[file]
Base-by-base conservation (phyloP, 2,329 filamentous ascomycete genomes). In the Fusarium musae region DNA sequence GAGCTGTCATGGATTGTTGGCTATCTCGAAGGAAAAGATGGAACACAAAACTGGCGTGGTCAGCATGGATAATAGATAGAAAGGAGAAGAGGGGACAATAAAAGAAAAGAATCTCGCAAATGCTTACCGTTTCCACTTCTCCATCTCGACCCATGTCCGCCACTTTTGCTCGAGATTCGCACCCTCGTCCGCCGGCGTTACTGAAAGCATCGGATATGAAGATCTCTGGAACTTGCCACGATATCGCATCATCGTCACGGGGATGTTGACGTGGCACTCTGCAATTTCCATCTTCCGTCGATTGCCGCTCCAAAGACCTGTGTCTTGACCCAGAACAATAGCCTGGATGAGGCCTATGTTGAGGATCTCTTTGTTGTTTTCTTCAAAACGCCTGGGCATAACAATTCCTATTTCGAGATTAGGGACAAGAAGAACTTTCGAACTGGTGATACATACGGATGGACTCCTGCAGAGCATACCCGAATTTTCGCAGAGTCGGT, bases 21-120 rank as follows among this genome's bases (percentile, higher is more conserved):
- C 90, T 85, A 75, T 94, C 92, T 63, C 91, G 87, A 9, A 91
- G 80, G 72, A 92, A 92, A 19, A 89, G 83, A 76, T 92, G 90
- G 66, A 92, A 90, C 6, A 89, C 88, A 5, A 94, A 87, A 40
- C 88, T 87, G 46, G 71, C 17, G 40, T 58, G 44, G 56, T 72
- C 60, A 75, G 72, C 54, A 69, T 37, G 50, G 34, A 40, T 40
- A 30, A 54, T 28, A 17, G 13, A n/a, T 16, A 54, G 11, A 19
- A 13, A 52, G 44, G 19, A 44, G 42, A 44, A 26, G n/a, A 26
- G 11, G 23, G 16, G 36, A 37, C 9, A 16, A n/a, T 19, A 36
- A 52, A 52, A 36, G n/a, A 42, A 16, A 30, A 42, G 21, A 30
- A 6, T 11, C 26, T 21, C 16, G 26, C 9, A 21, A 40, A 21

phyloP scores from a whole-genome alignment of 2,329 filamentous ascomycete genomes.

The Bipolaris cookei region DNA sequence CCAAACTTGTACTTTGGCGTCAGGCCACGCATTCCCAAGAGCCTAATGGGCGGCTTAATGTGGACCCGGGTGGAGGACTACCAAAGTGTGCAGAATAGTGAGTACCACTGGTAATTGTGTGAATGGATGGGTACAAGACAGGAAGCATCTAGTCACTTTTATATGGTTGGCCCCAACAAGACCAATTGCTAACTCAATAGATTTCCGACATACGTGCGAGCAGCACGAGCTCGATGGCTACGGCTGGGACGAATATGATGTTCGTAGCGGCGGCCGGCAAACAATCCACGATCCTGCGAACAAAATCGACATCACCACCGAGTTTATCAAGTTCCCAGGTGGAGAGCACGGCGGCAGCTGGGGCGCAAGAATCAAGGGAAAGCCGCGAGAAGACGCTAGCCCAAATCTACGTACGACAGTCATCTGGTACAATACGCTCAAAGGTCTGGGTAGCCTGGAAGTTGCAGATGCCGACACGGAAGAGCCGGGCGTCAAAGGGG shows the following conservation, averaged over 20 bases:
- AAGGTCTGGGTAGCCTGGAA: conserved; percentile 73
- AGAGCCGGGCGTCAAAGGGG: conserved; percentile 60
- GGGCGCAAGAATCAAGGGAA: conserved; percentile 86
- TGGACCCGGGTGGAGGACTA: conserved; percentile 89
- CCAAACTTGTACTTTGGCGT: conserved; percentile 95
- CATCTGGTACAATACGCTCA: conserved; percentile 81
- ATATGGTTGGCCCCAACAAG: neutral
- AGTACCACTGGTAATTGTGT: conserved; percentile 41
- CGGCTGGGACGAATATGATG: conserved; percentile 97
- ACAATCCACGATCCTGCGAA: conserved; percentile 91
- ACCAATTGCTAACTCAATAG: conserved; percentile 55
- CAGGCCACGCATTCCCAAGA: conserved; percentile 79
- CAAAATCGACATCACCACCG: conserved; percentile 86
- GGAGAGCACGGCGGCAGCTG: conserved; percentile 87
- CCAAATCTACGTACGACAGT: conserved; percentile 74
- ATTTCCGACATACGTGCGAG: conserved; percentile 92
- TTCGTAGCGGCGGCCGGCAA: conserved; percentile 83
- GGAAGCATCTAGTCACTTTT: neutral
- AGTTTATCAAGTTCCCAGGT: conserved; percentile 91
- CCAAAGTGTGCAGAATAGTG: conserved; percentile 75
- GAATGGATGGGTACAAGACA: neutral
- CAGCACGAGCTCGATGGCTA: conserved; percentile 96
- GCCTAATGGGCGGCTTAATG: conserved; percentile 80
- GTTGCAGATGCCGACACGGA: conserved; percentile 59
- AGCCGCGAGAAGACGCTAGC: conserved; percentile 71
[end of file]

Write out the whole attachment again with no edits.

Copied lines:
Base-by-base conservation (phyloP, 2,329 filamentous ascomycete genomes). In the Fusarium musae region DNA sequence GAGCTGTCATGGATTGTTGGCTATCTCGAAGGAAAAGATGGAACACAAAACTGGCGTGGTCAGCATGGATAATAGATAGAAAGGAGAAGAGGGGACAATAAAAGAAAAGAATCTCGCAAATGCTTACCGTTTCCACTTCTCCATCTCGACCCATGTCCGCCACTTTTGCTCGAGATTCGCACCCTCGTCCGCCGGCGTTACTGAAAGCATCGGATATGAAGATCTCTGGAACTTGCCACGATATCGCATCATCGTCACGGGGATGTTGACGTGGCACTCTGCAATTTCCATCTTCCGTCGATTGCCGCTCCAAAGACCTGTGTCTTGACCCAGAACAATAGCCTGGATGAGGCCTATGTTGAGGATCTCTTTGTTGTTTTCTTCAAAACGCCTGGGCATAACAATTCCTATTTCGAGATTAGGGACAAGAAGAACTTTCGAACTGGTGATACATACGGATGGACTCCTGCAGAGCATACCCGAATTTTCGCAGAGTCGGT, bases 21-120 rank as follows among this genome's bases (percentile, higher is more conserved):
- C 90, T 85, A 75, T 94, C 92, T 63, C 91, G 87, A 9, A 91
- G 80, G 72, A 92, A 92, A 19, A 89, G 83, A 76, T 92, G 90
- G 66, A 92, A 90, C 6, A 89, C 88, A 5, A 94, A 87, A 40
- C 88, T 87, G 46, G 71, C 17, G 40, T 58, G 44, G 56, T 72
- C 60, A 75, G 72, C 54, A 69, T 37, G 50, G 34, A 40, T 40
- A 30, A 54, T 28, A 17, G 13, A n/a, T 16, A 54, G 11, A 19
- A 13, A 52, G 44, G 19, A 44, G 42, A 44, A 26, G n/a, A 26
- G 11, G 23, G 16, G 36, A 37, C 9, A 16, A n/a, T 19, A 36
- A 52, A 52, A 36, G n/a, A 42, A 16, A 30, A 42, G 21, A 30
- A 6, T 11, C 26, T 21, C 16, G 26, C 9, A 21, A 40, A 21

phyloP scores from a whole-genome alignment of 2,329 filamentous ascomycete genomes.

The Bipolaris cookei region DNA sequence CCAAACTTGTACTTTGGCGTCAGGCCACGCATTCCCAAGAGCCTAATGGGCGGCTTAATGTGGACCCGGGTGGAGGACTACCAAAGTGTGCAGAATAGTGAGTACCACTGGTAATTGTGTGAATGGATGGGTACAAGACAGGAAGCATCTAGTCACTTTTATATGGTTGGCCCCAACAAGACCAATTGCTAACTCAATAGATTTCCGACATACGTGCGAGCAGCACGAGCTCGATGGCTACGGCTGGGACGAATATGATGTTCGTAGCGGCGGCCGGCAAACAATCCACGATCCTGCGAACAAAATCGACATCACCACCGAGTTTATCAAGTTCCCAGGTGGAGAGCACGGCGGCAGCTGGGGCGCAAGAATCAAGGGAAAGCCGCGAGAAGACGCTAGCCCAAATCTACGTACGACAGTCATCTGGTACAATACGCTCAAAGGTCTGGGTAGCCTGGAAGTTGCAGATGCCGACACGGAAGAGCCGGGCGTCAAAGGGG shows the following conservation, averaged over 20 bases:
- AAGGTCTGGGTAGCCTGGAA: conserved; percentile 73
- AGAGCCGGGCGTCAAAGGGG: conserved; percentile 60
- GGGCGCAAGAATCAAGGGAA: conserved; percentile 86
- TGGACCCGGGTGGAGGACTA: conserved; percentile 89
- CCAAACTTGTACTTTGGCGT: conserved; percentile 95
- CATCTGGTACAATACGCTCA: conserved; percentile 81
- ATATGGTTGGCCCCAACAAG: neutral
- AGTACCACTGGTAATTGTGT: conserved; percentile 41
- CGGCTGGGACGAATATGATG: conserved; percentile 97
- ACAATCCACGATCCTGCGAA: conserved; percentile 91
- ACCAATTGCTAACTCAATAG: conserved; percentile 55
- CAGGCCACGCATTCCCAAGA: conserved; percentile 79
- CAAAATCGACATCACCACCG: conserved; percentile 86
- GGAGAGCACGGCGGCAGCTG: conserved; percentile 87
- CCAAATCTACGTACGACAGT: conserved; percentile 74
- ATTTCCGACATACGTGCGAG: conserved; percentile 92
- TTCGTAGCGGCGGCCGGCAA: conserved; percentile 83
- GGAAGCATCTAGTCACTTTT: neutral
- AGTTTATCAAGTTCCCAGGT: conserved; percentile 91
- CCAAAGTGTGCAGAATAGTG: conserved; percentile 75
- GAATGGATGGGTACAAGACA: neutral
- CAGCACGAGCTCGATGGCTA: conserved; percentile 96
- GCCTAATGGGCGGCTTAATG: conserved; percentile 80
- GTTGCAGATGCCGACACGGA: conserved; percentile 59
- AGCCGCGAGAAGACGCTAGC: conserved; percentile 71